Following our blog post, more than 1,500 customers wrote to Monsoon to tell them why female-only changing rooms are important. Here’s one letter:
What on earth are you thinking? Please get a sense of proportion here. The vast majority of your customers are female and will not take kindly to finding any kind of male in their changing rooms. For goodness sake reverse your ludicrous policy and apologise for your temporary lapse of judgment on this issue.”
Some people who wrote in explained that they were survivors of rape or childhood sexual abuse, or had particular medical or religious reasons why single-sex privacy is important to them.
Others said they simply prefer and expect female-only privacy. They don’t want to be surprised by a man in a space they thought was just for women.
“Changing in public is one of the most vulnerable things and it is important to feel safe and secure and also to not feel self-conscious – curtains can sometimes be seen into which is fine if it’s only women around.”
Monsoon has not responded publicly yet, but its CEO did agree to meet in person with Sex Matters. During a candid and productive conversation, he assured us that the company is listening to customer concerns and developing its policy. We will be keeping a close eye on this.
Monsoon sells women’s and children’s wear. It has a mixture of changing rooms – some shops have the familiar setup with curtained cubicles and a common area; others have cubicles with solid doors that lock and open directly into the store. Some have an additional “personal shopper” changing room which is separate from the main changing area.
This means that in-store assistants have discretion to manage the changing rooms in some stores to allow different customers access at different times.
Monsoon says it tries to accommodate everyone, including for example fathers and grandfathers of children, as well as transgender males. But it also recognises that many of its female customers want female-only privacy.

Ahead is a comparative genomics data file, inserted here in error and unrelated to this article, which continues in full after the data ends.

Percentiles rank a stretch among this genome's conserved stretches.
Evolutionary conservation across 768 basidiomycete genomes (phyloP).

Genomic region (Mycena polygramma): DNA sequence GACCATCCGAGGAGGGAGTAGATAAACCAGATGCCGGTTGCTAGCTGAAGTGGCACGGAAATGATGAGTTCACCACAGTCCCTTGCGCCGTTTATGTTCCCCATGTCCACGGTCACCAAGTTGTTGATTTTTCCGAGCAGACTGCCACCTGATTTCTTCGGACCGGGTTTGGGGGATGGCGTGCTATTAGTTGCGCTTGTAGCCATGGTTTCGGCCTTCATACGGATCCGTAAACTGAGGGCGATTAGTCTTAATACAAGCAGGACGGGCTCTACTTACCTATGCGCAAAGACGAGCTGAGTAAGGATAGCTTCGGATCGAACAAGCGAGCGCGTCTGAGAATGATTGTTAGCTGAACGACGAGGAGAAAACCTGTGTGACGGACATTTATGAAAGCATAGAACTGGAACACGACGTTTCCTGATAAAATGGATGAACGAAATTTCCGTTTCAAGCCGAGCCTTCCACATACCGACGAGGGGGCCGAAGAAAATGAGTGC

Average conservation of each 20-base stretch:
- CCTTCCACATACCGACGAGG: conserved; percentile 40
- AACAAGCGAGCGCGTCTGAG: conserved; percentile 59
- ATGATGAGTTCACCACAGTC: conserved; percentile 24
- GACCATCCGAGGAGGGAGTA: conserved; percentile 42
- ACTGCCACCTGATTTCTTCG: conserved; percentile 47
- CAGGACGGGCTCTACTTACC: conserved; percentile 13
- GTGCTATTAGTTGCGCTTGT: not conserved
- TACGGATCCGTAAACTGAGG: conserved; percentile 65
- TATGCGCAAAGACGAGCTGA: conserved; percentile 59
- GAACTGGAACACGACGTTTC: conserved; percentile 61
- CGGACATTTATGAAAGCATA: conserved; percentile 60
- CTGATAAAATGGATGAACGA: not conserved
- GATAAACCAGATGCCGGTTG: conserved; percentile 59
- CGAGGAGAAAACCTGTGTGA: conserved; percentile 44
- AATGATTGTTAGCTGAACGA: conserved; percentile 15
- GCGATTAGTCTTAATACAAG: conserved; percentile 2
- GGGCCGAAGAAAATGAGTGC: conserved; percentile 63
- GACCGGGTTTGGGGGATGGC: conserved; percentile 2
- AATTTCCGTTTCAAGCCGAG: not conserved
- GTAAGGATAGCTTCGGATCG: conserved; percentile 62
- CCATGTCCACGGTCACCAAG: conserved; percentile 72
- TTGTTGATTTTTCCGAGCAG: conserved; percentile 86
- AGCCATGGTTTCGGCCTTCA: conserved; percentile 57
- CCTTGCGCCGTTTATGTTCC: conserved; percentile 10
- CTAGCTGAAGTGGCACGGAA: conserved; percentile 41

We urged the company to ensure that its policy provides clarity to staff and customers about the arrangements in each store. This means they should:
- Have a clear policy for each store – setting out whether facilities are female-only, unisex, a mixture or flexible.
- Display the local policy with clear symbols in store.
- Put a directory of stores on its website with details of the type of changing facilities.
- Have a clear written policy directed to female customers so they can know which changing facilities are female-only and which are unisex.
- Have a clear written policy directed to male customers (whether they are accompanying female shoppers or wish to try on clothing themselves) so they know where they can and can’t use changing rooms.
- If the policy is to give store staff flexibility to manage the main changing area in different ways at different times, communicate this clearly.
- Assess the policy overall in relation to all protected characteristics – sex and gender reassignment, but also others such as race, religion, disability and age: is the policy clear to all users?
What Monsoon must not do is communicate to women and girls that a changing room is female-only (or allow them to assume this) while also having a policy that allows in members of the opposite sex at the same time.
What this also means is Monsoon cannot avoid explaining to male customers that there are limitations on when and where they can expect to use changing rooms in a women’s clothing store.
This should not be left solely to individual store staff, but must be communicated from the top – online and in written policies.
The Equality and Human Rights Commission’s new guidance should help with this.